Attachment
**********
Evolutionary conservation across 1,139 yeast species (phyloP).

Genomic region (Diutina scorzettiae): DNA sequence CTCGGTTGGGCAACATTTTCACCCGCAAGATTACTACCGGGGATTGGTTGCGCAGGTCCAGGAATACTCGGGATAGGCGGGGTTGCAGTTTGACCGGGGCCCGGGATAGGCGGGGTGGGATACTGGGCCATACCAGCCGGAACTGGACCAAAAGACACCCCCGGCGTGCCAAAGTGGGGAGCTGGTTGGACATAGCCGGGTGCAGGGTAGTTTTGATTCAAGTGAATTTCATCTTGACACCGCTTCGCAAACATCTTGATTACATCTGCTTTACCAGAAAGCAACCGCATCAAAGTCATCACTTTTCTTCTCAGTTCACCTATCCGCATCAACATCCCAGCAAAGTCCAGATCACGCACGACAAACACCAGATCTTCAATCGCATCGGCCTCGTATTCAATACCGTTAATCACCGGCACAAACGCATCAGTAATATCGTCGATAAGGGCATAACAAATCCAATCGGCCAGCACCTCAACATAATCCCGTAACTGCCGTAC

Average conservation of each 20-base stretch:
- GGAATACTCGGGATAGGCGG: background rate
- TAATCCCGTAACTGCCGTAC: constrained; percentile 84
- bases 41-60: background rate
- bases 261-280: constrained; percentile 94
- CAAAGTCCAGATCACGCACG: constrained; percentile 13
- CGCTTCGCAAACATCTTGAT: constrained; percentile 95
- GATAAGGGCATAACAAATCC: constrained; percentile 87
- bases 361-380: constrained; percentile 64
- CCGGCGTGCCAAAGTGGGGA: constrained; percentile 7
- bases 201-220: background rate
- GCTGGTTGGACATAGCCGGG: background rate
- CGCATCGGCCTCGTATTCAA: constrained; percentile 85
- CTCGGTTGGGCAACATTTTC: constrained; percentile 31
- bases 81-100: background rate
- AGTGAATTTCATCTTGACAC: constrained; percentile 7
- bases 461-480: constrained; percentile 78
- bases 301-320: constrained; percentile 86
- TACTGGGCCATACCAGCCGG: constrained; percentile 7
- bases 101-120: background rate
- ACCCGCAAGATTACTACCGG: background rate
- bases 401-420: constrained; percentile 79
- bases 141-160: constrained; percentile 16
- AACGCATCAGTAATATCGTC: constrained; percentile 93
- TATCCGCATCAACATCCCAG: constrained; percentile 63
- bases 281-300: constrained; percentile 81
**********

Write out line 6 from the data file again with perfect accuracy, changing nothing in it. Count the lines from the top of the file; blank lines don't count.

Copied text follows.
- bases 41-60: background rate